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Mummified while still alive… Sokushinbutsu

Human beings have always striven to understand the mysteries of ourselves and our universe. We’ve found millions of ways to acquire this knowledge, but the ones who actually claim to have found it usually fall into two categories: religious or scientific. Religion can be both a set of beliefs and mores and a way of life, and Buddhism has married the two like no other major religion has. We’ve all become familiar with the fact that meditation is the key to Buddhist enlightenment, but what in the west is something to clear our heads and help us reveal The Secret, in the ancient east it was something that could be taken to unbelievable extremes.

Sokushinbutsu is the practice of self-mummification through diet and constant meditation, and there are more than two dozen mummies of Japanese monks who allegedly attained their uncorrupted state through it. It represented the ultimate in Buddhist belief, the self-denial of even basic sustenance and physical movement. It was a part of Shingon Buddhism, and involved a strict diet that lasted for 3,000 days and was meant to prepare the monk’s body for death and preservation. The only food that passed their lips for the first 1,000 days were seeds and nuts, with a small amount of water – meant to purge the body of all its fat, which would otherwise corrupt upon death. As the monk became increasingly emaciated, over the next 1,000 days they would drink urushi tea, made from the toxic sap of the  Toxicodendron vernicifluum tree, which was also used as a lacquer for pottery because of its ability to repel maggots and parasites. They would also only feed on roots and pine bark and needles, in an even more extreme version of their previous diet. The final stage of the process involved sitting in a living casket of sorts, either stone or pine, and meditating and chanting constantly, breathing through a tube, and ringing a bell to indicate that they were still alive. Once the bell stopped ringing, their comrades would know that they had finally passed, and would seal up their casket for the final mummification process.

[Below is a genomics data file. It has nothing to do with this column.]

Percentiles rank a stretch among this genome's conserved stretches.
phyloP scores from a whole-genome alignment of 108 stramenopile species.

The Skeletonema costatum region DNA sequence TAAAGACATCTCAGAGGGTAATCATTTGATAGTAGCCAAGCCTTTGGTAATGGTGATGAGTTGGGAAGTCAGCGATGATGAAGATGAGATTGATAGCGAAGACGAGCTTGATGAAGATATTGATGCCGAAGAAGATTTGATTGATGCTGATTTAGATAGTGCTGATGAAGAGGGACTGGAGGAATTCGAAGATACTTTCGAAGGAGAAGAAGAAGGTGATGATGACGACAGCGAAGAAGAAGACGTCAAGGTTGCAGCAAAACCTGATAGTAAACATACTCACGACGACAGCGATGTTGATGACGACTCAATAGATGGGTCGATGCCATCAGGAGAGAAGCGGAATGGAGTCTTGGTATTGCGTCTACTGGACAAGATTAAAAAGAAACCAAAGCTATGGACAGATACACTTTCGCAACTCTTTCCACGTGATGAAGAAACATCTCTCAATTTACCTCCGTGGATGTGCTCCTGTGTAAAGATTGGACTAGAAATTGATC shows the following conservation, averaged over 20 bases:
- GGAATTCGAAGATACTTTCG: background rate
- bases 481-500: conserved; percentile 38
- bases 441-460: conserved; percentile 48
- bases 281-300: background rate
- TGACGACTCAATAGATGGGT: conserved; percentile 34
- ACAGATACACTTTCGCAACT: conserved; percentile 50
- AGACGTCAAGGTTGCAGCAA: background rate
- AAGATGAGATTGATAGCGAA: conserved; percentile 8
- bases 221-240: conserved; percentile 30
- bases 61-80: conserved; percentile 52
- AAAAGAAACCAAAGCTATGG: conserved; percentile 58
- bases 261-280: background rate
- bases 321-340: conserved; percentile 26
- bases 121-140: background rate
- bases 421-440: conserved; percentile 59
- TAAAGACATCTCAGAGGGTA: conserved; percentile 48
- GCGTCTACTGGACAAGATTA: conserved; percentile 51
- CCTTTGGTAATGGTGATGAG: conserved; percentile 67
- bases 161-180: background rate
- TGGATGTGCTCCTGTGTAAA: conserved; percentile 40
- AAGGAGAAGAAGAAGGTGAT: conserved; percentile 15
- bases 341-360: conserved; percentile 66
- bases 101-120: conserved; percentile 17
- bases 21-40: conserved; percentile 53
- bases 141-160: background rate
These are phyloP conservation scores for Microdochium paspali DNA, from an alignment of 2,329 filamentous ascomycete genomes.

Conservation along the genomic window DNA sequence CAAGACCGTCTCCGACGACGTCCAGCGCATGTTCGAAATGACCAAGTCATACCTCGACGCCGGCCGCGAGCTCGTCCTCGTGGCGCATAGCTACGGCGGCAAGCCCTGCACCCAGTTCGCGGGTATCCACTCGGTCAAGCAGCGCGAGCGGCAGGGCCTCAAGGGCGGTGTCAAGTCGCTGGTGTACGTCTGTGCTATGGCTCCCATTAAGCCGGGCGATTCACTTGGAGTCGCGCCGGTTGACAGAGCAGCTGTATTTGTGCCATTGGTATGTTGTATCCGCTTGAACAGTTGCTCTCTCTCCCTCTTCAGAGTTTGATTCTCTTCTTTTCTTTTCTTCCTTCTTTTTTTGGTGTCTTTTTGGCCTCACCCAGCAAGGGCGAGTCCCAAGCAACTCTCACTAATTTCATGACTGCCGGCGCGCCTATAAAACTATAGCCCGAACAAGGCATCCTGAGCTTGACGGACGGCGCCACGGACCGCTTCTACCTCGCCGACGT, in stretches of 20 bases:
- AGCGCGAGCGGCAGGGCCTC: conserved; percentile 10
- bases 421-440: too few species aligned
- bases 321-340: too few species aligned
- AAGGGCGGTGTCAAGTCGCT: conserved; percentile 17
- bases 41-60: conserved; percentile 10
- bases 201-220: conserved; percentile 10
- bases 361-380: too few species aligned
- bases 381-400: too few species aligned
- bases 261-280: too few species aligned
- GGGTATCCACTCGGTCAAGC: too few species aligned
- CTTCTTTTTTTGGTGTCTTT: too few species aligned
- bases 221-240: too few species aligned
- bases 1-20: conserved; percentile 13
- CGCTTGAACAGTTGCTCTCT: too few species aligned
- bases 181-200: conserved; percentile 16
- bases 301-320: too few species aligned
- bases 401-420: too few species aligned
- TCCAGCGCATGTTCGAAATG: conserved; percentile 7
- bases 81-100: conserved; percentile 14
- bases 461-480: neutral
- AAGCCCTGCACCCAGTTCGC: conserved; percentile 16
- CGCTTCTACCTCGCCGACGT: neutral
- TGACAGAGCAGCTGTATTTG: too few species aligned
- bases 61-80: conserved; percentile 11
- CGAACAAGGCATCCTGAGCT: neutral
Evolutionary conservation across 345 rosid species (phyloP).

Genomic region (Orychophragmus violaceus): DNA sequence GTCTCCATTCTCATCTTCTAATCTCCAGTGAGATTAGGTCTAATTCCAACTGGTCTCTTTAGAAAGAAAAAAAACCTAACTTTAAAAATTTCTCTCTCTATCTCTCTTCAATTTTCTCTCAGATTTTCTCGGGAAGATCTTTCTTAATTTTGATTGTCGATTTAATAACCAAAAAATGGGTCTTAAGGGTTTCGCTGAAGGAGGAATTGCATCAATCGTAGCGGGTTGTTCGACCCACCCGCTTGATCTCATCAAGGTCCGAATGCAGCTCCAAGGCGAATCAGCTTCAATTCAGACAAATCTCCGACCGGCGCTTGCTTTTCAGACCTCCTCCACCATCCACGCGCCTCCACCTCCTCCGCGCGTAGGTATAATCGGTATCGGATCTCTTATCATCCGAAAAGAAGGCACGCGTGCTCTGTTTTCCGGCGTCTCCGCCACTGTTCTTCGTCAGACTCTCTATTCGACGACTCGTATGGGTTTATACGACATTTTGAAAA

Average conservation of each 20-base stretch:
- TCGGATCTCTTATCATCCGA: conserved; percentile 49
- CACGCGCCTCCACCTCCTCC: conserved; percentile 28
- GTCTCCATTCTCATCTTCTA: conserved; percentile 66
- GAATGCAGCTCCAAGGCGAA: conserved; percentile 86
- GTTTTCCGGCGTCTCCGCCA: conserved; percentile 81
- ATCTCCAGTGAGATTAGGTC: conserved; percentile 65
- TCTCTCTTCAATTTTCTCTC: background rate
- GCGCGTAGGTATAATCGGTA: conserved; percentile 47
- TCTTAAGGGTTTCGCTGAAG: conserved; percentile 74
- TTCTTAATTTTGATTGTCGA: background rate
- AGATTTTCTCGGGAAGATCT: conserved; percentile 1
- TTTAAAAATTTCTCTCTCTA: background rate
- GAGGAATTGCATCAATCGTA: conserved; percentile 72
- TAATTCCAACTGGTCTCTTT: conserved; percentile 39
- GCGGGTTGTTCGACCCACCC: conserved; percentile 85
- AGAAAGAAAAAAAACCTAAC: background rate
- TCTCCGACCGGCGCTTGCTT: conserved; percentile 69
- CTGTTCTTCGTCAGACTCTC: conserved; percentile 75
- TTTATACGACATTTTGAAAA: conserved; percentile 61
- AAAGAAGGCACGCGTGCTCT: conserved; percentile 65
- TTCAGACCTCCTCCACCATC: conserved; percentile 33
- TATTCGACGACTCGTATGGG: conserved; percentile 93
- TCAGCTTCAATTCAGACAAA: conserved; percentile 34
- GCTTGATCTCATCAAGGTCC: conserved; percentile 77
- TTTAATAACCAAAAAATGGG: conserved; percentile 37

This horrific experience lasted for up to 8 years of the monk’s life, showing a complete and total dedication to enlightenment. Rather than being seen as suicide, it was seen as the ultimate devotion to the teachings of the Buddha. Today, there are shrines in Northern Japan that feature these mummies, some of which are pictured below. Having seen some of the Buddha statues featured in Hollywood Hills backyards, I can only laugh at the insane disconnect between the religious ideals and the modern day western manifestation.


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Written By

Meghan MacRae grew up in Vancouver, Canada, but spent many years living in the remote woods. Living in the shadow of grizzly bears, cougars and the other predators of the wilderness taught her about the dark side of nature, and taught her to accept her place in nature's order as their prey. She is co-founder of CVLT Nation.

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